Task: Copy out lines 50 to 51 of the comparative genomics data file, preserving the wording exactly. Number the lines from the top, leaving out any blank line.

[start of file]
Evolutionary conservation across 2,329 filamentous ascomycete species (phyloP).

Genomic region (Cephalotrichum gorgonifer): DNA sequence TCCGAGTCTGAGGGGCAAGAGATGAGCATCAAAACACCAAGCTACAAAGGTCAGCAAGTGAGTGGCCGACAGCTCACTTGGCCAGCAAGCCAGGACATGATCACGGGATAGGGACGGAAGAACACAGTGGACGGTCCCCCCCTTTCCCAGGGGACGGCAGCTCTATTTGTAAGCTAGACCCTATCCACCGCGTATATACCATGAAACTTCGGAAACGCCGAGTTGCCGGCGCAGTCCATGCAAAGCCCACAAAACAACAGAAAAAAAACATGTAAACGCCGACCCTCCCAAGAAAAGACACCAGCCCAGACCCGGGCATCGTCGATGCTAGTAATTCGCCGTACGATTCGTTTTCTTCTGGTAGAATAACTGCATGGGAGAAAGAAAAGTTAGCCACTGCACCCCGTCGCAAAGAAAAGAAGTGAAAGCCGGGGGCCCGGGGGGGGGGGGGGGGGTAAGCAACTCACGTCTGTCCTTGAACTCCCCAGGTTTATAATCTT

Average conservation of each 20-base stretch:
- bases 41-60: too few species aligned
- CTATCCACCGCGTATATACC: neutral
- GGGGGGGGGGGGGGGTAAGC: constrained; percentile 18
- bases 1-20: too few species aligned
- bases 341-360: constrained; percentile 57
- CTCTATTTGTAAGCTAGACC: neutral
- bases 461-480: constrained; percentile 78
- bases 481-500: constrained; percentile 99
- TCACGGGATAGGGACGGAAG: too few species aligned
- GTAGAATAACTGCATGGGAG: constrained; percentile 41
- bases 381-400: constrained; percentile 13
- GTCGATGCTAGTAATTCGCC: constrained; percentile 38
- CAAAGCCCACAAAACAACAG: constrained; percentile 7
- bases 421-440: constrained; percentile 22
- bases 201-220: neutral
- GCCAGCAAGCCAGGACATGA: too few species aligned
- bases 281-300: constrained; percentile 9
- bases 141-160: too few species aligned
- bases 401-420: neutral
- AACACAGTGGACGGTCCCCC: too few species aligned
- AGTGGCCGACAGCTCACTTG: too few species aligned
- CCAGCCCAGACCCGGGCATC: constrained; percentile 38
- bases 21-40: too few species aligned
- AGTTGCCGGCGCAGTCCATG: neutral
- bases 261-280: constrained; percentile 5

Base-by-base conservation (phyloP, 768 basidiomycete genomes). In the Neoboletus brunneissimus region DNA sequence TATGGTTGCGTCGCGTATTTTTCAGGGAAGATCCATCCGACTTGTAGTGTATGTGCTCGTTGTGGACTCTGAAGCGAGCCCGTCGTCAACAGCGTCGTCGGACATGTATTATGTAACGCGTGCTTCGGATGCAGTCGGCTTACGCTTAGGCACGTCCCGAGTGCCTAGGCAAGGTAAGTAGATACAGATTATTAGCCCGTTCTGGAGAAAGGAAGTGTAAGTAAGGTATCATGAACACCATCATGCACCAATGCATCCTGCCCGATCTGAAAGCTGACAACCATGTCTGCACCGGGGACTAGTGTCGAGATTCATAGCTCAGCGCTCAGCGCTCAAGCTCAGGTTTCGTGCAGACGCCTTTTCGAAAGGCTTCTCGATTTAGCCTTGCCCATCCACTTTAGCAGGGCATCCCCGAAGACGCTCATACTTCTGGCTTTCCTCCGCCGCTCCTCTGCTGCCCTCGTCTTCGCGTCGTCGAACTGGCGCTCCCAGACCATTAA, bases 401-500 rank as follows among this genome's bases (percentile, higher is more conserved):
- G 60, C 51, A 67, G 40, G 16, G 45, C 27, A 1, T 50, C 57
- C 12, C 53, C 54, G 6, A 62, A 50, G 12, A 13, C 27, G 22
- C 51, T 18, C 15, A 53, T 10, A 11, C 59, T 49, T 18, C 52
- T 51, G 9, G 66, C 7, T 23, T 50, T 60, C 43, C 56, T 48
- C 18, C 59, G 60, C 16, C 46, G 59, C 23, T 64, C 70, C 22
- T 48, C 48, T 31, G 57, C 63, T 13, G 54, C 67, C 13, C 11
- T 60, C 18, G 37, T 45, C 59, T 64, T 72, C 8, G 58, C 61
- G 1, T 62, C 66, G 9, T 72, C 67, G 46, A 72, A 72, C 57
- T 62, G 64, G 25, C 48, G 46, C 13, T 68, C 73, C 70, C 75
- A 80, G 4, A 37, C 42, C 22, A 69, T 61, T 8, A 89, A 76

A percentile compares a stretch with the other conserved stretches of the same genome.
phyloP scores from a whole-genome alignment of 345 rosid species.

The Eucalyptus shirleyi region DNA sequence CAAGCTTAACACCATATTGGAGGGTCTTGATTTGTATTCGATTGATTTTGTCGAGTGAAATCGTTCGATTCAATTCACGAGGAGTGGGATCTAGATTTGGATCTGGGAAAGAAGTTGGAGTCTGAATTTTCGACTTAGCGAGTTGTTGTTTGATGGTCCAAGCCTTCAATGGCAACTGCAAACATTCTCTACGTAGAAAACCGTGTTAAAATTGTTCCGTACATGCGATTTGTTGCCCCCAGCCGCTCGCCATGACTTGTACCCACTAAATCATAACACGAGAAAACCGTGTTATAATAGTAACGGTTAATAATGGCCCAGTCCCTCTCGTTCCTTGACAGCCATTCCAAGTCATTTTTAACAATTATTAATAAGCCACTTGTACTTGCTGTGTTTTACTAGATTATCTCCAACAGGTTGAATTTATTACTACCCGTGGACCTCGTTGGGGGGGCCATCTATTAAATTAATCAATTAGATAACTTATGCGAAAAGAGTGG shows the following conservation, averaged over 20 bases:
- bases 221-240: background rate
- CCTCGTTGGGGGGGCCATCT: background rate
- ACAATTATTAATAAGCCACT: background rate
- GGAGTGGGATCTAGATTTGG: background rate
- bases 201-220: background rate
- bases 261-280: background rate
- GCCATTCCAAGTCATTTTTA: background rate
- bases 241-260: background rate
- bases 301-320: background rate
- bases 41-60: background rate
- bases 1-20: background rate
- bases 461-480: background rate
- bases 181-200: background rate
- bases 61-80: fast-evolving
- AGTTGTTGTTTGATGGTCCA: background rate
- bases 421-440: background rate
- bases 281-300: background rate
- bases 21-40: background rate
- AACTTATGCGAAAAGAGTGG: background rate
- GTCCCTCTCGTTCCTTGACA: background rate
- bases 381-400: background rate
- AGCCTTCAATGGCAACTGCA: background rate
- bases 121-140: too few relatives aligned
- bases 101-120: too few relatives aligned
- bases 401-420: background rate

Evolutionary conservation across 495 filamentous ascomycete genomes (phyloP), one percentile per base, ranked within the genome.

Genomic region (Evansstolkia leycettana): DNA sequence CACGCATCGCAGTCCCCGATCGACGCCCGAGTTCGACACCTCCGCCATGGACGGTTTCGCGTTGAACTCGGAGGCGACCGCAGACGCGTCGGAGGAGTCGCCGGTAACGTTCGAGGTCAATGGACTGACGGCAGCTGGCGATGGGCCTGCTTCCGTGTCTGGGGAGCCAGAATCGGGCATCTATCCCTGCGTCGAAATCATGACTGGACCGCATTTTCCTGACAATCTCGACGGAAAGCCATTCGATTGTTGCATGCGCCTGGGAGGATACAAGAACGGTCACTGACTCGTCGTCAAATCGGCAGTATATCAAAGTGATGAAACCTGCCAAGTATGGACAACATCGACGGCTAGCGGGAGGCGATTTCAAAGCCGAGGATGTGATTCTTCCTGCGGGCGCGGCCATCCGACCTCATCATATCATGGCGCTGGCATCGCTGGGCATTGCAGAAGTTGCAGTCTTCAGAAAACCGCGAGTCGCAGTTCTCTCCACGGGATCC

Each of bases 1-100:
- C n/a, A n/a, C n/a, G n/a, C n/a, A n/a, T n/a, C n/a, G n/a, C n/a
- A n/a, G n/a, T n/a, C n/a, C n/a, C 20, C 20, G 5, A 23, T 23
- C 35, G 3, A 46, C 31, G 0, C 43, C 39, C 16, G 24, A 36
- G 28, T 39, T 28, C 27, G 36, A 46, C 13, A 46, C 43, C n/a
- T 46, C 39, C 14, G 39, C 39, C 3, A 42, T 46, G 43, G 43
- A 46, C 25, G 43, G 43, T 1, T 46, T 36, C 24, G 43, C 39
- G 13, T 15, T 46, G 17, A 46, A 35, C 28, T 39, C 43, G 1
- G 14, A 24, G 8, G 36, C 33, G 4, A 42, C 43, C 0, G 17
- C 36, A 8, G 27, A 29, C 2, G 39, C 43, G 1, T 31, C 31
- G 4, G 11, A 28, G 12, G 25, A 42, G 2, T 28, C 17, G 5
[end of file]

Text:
- bases 241-260: background rate
- bases 301-320: background rate